Google’s plan to purchase Motorola may result in an interesting culture clash if the two significantly different companies end up working together.
Midwestern Motorola could have a turbulent time adjusting to Google’s West Coast ways if the search giant buys the Android handset maker for $12.5 billion. Interviews with workers from both companies reveal possible relationship difficulties, ranging from dress codes to employee lifestyles to management issues.
Employees at Motorola tend to be older, dress in polo shirts, and drive SUVs or minivans, while Googlers are generally a young, t-shirt wearing, Toyota Prius-driving crew.
Moreover, Motorola’s Libertyville, Ill. headquarters lies outside a town of 35,000 and boasts just one restaurant in a one-mile radius. Google’s campus on the other hand sits in the middle of bustling Silicon Valley, less than an hour from San Francisco.
These seemingly superficial differences belie bigger rifts in management and employee culture that may hamper the companies’ ability to work together.
For example, Google employees make around $35,000 more than the average Motorola worker, possibly because, in the words of a former executive, Googlers’ IQs are on average 20 points higher. This debatable statement will likely not go down well with the Libertyville company.
“Over time, the engineers have been so beaten down,” said a former Motorola employee. “A Google employee starts dictating and that won’t be taken well at all.”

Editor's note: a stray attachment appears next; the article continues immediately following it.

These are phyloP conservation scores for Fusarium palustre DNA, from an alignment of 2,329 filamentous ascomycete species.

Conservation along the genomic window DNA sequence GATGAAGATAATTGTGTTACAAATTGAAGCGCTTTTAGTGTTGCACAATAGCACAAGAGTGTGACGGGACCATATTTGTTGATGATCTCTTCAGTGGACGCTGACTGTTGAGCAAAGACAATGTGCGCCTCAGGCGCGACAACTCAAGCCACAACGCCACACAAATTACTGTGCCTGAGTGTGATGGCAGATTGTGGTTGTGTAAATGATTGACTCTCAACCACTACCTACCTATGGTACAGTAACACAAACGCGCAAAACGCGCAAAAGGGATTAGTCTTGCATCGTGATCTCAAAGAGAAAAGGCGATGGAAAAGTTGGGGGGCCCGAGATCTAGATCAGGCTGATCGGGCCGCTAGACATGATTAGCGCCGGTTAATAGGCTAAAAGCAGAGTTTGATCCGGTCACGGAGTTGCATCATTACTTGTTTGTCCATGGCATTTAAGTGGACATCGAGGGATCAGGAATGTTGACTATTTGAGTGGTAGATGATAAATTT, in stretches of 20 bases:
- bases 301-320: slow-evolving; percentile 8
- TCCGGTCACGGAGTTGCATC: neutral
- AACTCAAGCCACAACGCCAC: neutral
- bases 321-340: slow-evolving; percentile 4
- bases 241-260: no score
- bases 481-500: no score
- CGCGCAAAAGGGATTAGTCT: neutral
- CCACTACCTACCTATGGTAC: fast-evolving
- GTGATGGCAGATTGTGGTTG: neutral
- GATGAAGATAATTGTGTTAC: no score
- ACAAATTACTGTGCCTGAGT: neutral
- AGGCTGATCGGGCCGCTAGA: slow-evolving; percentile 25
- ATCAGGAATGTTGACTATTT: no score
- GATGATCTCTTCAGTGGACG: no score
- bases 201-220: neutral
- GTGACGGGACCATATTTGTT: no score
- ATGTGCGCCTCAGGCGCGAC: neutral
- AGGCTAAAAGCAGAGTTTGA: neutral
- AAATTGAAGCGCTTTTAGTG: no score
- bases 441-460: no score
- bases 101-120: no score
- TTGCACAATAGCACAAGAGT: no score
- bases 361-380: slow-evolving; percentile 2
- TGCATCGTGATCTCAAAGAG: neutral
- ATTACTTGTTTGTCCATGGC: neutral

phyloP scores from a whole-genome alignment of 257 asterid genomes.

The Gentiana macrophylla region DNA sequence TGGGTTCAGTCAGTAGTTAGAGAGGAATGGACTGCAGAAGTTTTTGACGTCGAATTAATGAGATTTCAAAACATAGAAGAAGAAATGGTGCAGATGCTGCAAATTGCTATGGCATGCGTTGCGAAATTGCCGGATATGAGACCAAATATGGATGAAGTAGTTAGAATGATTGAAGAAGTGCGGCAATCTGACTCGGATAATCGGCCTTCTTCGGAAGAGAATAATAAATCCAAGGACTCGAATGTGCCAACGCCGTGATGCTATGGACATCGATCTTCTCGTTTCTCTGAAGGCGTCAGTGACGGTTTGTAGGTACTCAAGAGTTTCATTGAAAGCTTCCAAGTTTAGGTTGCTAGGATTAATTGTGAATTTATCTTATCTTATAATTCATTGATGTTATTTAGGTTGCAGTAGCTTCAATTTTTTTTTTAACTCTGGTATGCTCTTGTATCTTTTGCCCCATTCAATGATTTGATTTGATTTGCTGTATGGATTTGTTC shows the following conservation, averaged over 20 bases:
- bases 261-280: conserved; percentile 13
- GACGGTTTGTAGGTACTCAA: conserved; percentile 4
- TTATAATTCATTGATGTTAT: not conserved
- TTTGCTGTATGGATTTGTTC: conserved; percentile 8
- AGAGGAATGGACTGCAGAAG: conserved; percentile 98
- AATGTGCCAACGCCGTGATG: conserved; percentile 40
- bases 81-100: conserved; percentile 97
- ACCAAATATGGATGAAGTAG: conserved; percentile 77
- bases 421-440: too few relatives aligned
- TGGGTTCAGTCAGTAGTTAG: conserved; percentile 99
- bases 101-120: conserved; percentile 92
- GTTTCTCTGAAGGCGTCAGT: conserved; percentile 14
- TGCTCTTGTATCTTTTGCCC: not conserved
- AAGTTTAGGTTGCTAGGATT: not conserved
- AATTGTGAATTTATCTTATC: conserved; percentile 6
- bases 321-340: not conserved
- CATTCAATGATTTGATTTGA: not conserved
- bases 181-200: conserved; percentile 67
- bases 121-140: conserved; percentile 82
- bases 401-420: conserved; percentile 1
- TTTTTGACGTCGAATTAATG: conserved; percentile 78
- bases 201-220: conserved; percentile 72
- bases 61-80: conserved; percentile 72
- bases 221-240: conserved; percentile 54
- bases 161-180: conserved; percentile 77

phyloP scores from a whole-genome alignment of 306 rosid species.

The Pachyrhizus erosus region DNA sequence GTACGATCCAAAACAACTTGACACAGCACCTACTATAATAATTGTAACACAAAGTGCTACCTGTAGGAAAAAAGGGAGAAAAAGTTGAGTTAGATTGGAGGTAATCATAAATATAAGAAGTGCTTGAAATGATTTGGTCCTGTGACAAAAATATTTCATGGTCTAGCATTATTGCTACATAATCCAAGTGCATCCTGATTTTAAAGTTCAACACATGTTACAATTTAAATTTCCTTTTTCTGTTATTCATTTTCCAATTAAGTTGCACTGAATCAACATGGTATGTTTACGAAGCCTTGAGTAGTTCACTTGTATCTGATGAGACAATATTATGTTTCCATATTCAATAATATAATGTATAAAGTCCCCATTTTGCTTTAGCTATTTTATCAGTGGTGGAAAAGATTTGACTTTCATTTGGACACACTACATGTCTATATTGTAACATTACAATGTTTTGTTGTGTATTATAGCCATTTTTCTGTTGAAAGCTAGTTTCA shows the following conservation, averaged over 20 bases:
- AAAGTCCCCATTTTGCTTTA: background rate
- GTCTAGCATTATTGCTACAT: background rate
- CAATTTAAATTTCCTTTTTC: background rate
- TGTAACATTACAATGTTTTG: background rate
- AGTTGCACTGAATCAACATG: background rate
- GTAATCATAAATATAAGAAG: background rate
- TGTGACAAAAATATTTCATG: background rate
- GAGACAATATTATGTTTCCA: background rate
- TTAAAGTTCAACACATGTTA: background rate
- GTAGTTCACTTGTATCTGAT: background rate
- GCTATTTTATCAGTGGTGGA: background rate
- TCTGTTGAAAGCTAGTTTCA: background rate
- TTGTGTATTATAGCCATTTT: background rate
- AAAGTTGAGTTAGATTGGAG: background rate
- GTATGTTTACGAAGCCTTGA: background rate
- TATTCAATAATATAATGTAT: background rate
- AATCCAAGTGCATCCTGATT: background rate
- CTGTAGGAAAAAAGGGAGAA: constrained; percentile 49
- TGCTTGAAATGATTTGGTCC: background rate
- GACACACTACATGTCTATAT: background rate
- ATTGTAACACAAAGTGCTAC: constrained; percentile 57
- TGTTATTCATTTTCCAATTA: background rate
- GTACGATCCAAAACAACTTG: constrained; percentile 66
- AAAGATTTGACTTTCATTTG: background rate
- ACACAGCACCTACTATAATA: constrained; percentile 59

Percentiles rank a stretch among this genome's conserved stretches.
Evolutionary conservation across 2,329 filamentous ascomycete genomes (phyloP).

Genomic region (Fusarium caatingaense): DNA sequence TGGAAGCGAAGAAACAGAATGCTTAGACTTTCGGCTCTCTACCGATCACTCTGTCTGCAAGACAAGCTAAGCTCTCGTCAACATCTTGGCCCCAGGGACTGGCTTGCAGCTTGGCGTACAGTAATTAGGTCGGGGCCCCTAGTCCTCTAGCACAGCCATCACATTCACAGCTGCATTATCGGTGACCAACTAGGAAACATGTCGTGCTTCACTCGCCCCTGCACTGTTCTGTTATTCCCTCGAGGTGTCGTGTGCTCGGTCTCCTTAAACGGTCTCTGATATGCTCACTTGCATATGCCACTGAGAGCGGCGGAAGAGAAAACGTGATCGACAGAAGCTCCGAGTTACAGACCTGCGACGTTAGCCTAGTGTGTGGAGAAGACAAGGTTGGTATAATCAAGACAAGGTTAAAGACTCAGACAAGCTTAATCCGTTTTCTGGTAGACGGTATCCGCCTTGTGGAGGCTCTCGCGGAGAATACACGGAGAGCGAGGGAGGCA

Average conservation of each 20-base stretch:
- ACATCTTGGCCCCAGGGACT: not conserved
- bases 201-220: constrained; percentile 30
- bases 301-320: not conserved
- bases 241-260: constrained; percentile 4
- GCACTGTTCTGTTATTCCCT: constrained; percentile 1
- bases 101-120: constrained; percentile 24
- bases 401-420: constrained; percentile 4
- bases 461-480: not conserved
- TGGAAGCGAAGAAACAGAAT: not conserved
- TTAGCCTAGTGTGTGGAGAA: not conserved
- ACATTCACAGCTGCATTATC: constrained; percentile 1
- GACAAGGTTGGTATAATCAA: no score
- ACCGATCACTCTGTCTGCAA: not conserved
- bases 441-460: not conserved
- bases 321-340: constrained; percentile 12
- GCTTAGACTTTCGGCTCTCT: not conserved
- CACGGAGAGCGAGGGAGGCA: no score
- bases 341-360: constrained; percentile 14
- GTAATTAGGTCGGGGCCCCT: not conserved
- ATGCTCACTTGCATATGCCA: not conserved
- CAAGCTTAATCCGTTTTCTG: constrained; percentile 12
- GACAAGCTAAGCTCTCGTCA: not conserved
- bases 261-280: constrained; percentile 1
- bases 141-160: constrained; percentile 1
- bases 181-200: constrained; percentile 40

Motorola has in recent years suffered from the weight of its own bureaucracy. Google’s engineers, meanwhile, tend to be more independent and flexible, though as Motorola’s CEO Sanjay Jha points out, it’s easier to make changes on the fly to Internet software than it is to fix phones after they ship.
Edward Zander, Motorola’s former chairman and CEO from 2004 to 2008, voiced another major concern over the pending purchase. He warned Motorola must “stand alone and win in the marketplace, or Google will shut them down and just focus on the patents.”
Google does stand to win quite a few patents with its purchase, if the Federal Trade Commission approves the deal. Motorola’s 17,000 certified and 7,500 pending patents may help Google fend off legal feints from Apple, which has lately been suing Android manufacturers like Samsung and HTC.
Google denies it intends to scrap Motorola for parts, however, insisting, “As we have said repeatedly, we intend to run the company as a separate entity.”
Though there are undeniable differences between the tech giants, Motorola’s CEO Sanjay Jha has already made significant changes to his company’s culture that may help it transition to a Google partnership.
For example, Jha created quite a stir when he first wore flip-flops to the office before eventually doing away with shirts and ties. He also replaced older radio workers with younger, more Internet-focused employees in the wake of Motorola’s failure to catch on to smartphones.
Despite the wide gulf between Motorola and Google, Jha is nevertheless confident the two companies’ cultures will mesh. “Every culture which is successful gets a certain pride in its cultures and sometimes being challenged is a good thing,” he insists.